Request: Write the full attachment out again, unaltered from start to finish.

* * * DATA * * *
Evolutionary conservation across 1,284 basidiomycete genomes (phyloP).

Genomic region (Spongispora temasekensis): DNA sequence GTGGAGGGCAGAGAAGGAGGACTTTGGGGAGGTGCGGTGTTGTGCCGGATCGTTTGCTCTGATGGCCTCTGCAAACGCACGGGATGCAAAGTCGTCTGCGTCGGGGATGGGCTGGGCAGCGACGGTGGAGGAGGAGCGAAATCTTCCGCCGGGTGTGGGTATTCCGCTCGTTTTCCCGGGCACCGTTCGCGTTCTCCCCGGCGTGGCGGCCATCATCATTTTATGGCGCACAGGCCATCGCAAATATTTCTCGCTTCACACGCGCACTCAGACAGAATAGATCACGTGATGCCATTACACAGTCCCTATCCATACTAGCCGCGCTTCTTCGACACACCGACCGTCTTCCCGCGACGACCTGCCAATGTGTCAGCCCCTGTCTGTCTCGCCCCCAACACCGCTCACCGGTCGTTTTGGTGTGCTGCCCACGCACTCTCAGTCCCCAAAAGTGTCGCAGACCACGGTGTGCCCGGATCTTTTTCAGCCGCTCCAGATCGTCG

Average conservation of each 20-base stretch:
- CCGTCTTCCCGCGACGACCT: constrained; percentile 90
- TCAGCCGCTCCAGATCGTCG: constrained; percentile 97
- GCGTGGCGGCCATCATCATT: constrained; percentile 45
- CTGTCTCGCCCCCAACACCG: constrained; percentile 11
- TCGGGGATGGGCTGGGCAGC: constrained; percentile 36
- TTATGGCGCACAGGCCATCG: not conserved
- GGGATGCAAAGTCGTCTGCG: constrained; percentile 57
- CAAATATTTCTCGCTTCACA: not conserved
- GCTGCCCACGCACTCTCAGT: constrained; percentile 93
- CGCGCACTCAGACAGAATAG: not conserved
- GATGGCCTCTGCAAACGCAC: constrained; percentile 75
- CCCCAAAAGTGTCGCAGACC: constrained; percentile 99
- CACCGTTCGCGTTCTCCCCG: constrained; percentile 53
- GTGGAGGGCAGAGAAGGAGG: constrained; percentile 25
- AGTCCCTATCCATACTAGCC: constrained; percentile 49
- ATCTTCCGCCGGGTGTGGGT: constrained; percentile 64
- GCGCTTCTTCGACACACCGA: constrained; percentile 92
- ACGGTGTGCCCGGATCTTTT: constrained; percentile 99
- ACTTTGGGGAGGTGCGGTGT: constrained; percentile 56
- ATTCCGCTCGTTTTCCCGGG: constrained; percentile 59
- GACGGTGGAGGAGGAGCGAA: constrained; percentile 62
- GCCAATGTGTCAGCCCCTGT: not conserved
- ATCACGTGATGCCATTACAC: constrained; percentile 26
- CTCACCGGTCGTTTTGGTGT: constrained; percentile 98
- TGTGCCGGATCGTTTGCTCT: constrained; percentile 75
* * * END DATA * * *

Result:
Evolutionary conservation across 1,284 basidiomycete genomes (phyloP).

Genomic region (Spongispora temasekensis): DNA sequence GTGGAGGGCAGAGAAGGAGGACTTTGGGGAGGTGCGGTGTTGTGCCGGATCGTTTGCTCTGATGGCCTCTGCAAACGCACGGGATGCAAAGTCGTCTGCGTCGGGGATGGGCTGGGCAGCGACGGTGGAGGAGGAGCGAAATCTTCCGCCGGGTGTGGGTATTCCGCTCGTTTTCCCGGGCACCGTTCGCGTTCTCCCCGGCGTGGCGGCCATCATCATTTTATGGCGCACAGGCCATCGCAAATATTTCTCGCTTCACACGCGCACTCAGACAGAATAGATCACGTGATGCCATTACACAGTCCCTATCCATACTAGCCGCGCTTCTTCGACACACCGACCGTCTTCCCGCGACGACCTGCCAATGTGTCAGCCCCTGTCTGTCTCGCCCCCAACACCGCTCACCGGTCGTTTTGGTGTGCTGCCCACGCACTCTCAGTCCCCAAAAGTGTCGCAGACCACGGTGTGCCCGGATCTTTTTCAGCCGCTCCAGATCGTCG

Average conservation of each 20-base stretch:
- CCGTCTTCCCGCGACGACCT: constrained; percentile 90
- TCAGCCGCTCCAGATCGTCG: constrained; percentile 97
- GCGTGGCGGCCATCATCATT: constrained; percentile 45
- CTGTCTCGCCCCCAACACCG: constrained; percentile 11
- TCGGGGATGGGCTGGGCAGC: constrained; percentile 36
- TTATGGCGCACAGGCCATCG: not conserved
- GGGATGCAAAGTCGTCTGCG: constrained; percentile 57
- CAAATATTTCTCGCTTCACA: not conserved
- GCTGCCCACGCACTCTCAGT: constrained; percentile 93
- CGCGCACTCAGACAGAATAG: not conserved
- GATGGCCTCTGCAAACGCAC: constrained; percentile 75
- CCCCAAAAGTGTCGCAGACC: constrained; percentile 99
- CACCGTTCGCGTTCTCCCCG: constrained; percentile 53
- GTGGAGGGCAGAGAAGGAGG: constrained; percentile 25
- AGTCCCTATCCATACTAGCC: constrained; percentile 49
- ATCTTCCGCCGGGTGTGGGT: constrained; percentile 64
- GCGCTTCTTCGACACACCGA: constrained; percentile 92
- ACGGTGTGCCCGGATCTTTT: constrained; percentile 99
- ACTTTGGGGAGGTGCGGTGT: constrained; percentile 56
- ATTCCGCTCGTTTTCCCGGG: constrained; percentile 59
- GACGGTGGAGGAGGAGCGAA: constrained; percentile 62
- GCCAATGTGTCAGCCCCTGT: not conserved
- ATCACGTGATGCCATTACAC: constrained; percentile 26
- CTCACCGGTCGTTTTGGTGT: constrained; percentile 98
- TGTGCCGGATCGTTTGCTCT: constrained; percentile 75